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Fascinating Facts about Mt. Hood
in Oregon’s North Cascade Mountains

  • Mt. Hood rises 11,239 feet  (3426 meters) above sea level (USGS); its base spreads over 92 square miles

  • Mt. Hood dates from the late Pleistocene Era.

  • Mt. Hood is the highest mountain in Oregon; the 4th highest in the string of Cascade Mountain Range volcanoes that stretch from Mt. Garibaldi in British Columbia south to Mt. Lassen in Northern California.

  • “Wy’East” is the American Indian name for Mt. Hood.  (Mt. Adams was Klickitat and Mt. St. Helens was Loowit, and the Great Spirit was called Tyee Sahalie.)

  • Mt. Hood is a dormant or “sleeping” volcano, with steam constantly spewing from fumarole areas. 

  • Recent eruptions (all minor):  1804, 1853, 1854, 1859, 1865, and 1907.  Scientists believe Mt. Hood could have a significant eruption within the next 75 years.  More Volcano Information at USGS

  • Eleven glaciers grace Mt. Hood’s peak.

  • Mt. Hood is 22 miles south of the Columbia River.

  • The first white men “discovered” the mountain on October 29, 1792, when British Navy Lt. William E. Broughton and his crew (representing King George III) saw it from the Columbia River near the mouth of the Willamette River.  Broughton named the peak for famed British naval officer Admiral Samuel Hood (who never saw the mountain).

  • In 1805, Lewis & Clark became the first Americans to see the mountain, first calling it “the Falls Mountain, or Timm Mountain”, until learning of the prior naming by the British.  Timm was the Indian name given to the falls area in the Columbia River just above the site of The Dalles.

  • In 1845, Oregon Trail pioneers Samuel K. Barlow, Joel Palmer and their parties opened the first wagon trail over the Cascades on the south side of Mt. Hood.  While still a very difficult trail, the Barlow Trail became much preferred over the treacherous Columbia River rafting route to Oregon City.

  • First ascent:  August 14, 1845 by  3 members of the Barlow party - Sam Barlow, Joel Palmer and Phillip Locke.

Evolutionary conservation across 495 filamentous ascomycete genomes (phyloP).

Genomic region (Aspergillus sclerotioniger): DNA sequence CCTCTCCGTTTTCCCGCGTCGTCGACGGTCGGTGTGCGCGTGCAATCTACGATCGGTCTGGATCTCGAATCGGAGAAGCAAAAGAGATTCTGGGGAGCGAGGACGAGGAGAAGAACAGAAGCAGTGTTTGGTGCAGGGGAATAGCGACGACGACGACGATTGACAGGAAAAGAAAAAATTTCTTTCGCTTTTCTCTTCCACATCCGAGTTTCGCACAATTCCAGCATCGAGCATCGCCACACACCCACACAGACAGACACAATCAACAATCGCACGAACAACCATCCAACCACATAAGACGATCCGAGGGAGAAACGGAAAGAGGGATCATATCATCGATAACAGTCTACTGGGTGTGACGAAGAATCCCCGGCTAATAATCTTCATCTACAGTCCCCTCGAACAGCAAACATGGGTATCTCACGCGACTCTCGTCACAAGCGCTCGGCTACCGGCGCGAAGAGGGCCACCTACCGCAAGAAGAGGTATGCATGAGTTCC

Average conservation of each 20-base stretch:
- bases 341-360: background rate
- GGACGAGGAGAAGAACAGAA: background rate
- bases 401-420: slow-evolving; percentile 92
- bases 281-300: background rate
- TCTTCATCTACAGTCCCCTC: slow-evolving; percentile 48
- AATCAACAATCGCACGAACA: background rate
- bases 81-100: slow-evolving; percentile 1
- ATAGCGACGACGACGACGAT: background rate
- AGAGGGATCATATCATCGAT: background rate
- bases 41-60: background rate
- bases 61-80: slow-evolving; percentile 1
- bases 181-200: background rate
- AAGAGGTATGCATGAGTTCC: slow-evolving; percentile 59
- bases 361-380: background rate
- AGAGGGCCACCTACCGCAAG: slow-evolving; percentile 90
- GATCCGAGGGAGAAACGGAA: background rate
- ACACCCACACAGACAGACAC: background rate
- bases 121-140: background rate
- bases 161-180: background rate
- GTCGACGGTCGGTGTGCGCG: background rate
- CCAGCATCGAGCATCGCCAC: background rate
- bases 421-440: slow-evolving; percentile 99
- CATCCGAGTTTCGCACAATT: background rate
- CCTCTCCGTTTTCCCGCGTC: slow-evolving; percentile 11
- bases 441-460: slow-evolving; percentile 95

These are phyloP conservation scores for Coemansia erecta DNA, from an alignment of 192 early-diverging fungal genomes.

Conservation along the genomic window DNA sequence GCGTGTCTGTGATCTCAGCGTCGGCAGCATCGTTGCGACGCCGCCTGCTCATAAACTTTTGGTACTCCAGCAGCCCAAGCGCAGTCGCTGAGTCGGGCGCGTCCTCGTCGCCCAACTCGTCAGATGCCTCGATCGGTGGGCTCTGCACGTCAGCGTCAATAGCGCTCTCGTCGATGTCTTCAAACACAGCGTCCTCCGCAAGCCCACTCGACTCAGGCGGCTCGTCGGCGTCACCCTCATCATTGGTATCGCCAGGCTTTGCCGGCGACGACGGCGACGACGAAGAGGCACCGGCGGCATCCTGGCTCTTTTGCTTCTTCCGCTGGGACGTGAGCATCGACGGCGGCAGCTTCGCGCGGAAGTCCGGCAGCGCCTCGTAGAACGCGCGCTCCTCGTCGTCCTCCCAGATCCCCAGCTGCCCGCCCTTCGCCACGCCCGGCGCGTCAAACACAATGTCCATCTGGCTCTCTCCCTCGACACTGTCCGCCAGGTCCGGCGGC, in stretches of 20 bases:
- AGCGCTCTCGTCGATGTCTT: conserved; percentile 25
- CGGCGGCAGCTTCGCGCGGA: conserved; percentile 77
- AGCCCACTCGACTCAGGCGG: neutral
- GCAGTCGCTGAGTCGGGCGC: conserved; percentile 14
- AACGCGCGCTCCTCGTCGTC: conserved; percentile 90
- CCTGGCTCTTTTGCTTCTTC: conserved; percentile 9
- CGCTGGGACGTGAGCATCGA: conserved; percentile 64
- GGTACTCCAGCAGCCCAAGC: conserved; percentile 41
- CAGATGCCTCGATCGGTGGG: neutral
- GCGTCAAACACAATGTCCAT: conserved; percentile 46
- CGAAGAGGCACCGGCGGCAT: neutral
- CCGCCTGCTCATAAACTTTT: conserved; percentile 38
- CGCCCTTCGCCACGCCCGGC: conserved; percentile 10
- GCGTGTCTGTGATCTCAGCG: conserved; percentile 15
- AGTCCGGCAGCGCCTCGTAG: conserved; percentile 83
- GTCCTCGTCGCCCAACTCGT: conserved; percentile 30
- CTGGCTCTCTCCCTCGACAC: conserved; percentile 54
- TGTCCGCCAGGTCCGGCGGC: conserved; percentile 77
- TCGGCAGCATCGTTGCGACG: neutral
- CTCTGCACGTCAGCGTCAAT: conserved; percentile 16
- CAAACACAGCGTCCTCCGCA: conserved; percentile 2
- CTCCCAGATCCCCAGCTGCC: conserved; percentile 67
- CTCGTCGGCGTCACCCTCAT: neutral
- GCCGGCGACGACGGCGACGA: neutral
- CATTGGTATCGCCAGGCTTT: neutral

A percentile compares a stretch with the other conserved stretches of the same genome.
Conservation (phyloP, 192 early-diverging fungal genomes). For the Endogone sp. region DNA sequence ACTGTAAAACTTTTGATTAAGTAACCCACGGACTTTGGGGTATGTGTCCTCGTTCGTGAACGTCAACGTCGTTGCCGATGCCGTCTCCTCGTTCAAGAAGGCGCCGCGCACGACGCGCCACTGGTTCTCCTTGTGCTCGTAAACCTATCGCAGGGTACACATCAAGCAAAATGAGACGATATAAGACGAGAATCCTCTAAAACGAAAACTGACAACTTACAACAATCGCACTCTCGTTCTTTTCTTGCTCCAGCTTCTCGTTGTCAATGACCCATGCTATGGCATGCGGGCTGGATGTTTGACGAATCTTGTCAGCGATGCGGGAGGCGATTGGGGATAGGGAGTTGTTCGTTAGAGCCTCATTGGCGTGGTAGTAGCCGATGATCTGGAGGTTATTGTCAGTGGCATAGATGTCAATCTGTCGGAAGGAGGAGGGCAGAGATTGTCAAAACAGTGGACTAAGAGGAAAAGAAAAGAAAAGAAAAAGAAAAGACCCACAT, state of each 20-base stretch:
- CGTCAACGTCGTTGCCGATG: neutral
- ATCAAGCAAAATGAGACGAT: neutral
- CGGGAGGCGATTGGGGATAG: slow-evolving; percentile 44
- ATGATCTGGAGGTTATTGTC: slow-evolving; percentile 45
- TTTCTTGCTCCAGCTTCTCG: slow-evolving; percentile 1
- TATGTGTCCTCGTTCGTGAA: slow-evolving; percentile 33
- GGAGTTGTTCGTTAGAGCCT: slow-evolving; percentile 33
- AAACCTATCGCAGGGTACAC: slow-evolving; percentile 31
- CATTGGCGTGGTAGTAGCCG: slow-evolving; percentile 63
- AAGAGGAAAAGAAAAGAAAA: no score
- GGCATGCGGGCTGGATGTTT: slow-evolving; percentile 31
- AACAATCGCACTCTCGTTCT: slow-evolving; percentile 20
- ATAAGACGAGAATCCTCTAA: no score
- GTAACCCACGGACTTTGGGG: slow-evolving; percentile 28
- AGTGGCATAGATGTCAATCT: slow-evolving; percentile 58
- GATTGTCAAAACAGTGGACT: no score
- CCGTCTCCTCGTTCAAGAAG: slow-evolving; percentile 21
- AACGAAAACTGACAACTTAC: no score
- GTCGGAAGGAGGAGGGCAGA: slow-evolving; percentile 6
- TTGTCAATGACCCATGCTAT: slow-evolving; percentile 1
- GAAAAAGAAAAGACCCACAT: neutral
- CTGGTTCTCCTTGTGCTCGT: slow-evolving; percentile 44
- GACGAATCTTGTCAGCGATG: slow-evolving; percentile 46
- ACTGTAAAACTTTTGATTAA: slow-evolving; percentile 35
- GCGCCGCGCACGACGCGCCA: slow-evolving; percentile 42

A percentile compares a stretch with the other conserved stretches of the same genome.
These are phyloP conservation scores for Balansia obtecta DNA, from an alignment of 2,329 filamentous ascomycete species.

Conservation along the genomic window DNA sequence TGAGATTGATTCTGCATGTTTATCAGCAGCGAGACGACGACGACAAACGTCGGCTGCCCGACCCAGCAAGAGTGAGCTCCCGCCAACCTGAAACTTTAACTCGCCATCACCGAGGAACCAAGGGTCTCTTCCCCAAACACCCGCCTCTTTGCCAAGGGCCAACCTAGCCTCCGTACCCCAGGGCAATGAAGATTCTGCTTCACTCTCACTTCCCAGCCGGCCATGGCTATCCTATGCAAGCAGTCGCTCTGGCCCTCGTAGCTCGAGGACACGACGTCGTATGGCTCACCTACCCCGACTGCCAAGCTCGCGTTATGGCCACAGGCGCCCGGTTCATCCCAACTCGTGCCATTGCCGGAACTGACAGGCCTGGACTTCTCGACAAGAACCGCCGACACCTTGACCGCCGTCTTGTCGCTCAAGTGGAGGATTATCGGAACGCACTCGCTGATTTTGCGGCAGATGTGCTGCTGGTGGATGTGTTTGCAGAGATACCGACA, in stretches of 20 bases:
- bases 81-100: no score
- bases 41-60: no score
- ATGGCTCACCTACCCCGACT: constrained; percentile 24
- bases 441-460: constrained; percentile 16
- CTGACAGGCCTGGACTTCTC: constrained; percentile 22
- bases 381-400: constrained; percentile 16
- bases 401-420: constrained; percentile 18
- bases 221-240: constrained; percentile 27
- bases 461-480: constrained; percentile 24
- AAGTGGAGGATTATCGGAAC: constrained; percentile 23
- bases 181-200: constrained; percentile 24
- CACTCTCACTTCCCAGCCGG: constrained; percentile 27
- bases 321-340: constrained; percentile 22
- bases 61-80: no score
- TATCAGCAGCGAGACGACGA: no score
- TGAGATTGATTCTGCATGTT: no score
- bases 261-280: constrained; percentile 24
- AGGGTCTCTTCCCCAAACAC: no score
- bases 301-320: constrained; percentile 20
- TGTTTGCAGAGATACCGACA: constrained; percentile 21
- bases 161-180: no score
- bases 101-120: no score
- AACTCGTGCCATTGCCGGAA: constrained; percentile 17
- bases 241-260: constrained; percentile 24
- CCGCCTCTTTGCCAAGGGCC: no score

• Mt. Hood is the second most climbed mountain in the world, second only to Japan’s holy Mt. Fujiyama.

  • The largest party to ever climb Mt. Hood:  411 people, August 9, 1936.

  • The famed climbing dog, Ranger, born in 1925, climbed an alleged 500 times during his life, with his owners and friends.  Ranger made his last climb in 1938, died in 1939, and was buried on the summit of Mt. Hood in a grave suitable for this famous canine mountaineer.  Other animals sighted on the summit of Mt. Hood over the years include a badger, chipmunks, mice, a couple of bears, an elk, red foxes, a wolf, and three domestic sheep.

  • The first wedding held on Mt. Hood’s summit was in July 1915, united Blanche Pechette and Frank Pearce.

  • Mt. Hood boasts 5 ski areas:  Timberline Lodge Ski Area, Mt. Hood Meadows, Mt. Hood Ski Bowl, Cooper Spur Ski Area, and Summit Ski Area.

  • National Historic Landmark, Timberline Lodge, was built at the 6000’ elevation by the WPA (Work Projects Administration) and the CCC (Civilian Conservation Corps) and dedicated by President Roosevelt, September 28, 1937.

  • Timberline Lodge Ski Area has the only year-round ski season in North America, closed for only 2 weeks in late September.  A record 318” base of snow was on the ground at Timberline during the winter of 1998-99.

  • Timberline Lodge Ski Area hosts the longest continually run ski race in America, the Golden Rose Ski Classic every June.

  • With 3590 vertical feet, Timberline Lodge Ski Area’s 1000 ski able acres boasts the most vertical feet of ski terrain in the Pacific Northwest.

  • Timberline’s Magic Mile chairlift, built in 1939, was the first chairlift in Oregon.

  • Mt. Hood Meadows Ski Area covers 2159 acres, with 240 acres of night skiing.

  • Mt. Hood Ski Bowl is the largest night skiing area in North America.

  • The Mt. Hood National Forest encompasses 1.2 million acres, has 4 designated Wilderness Areas, and over 1200 miles of hiking trails.

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Mt Hood Information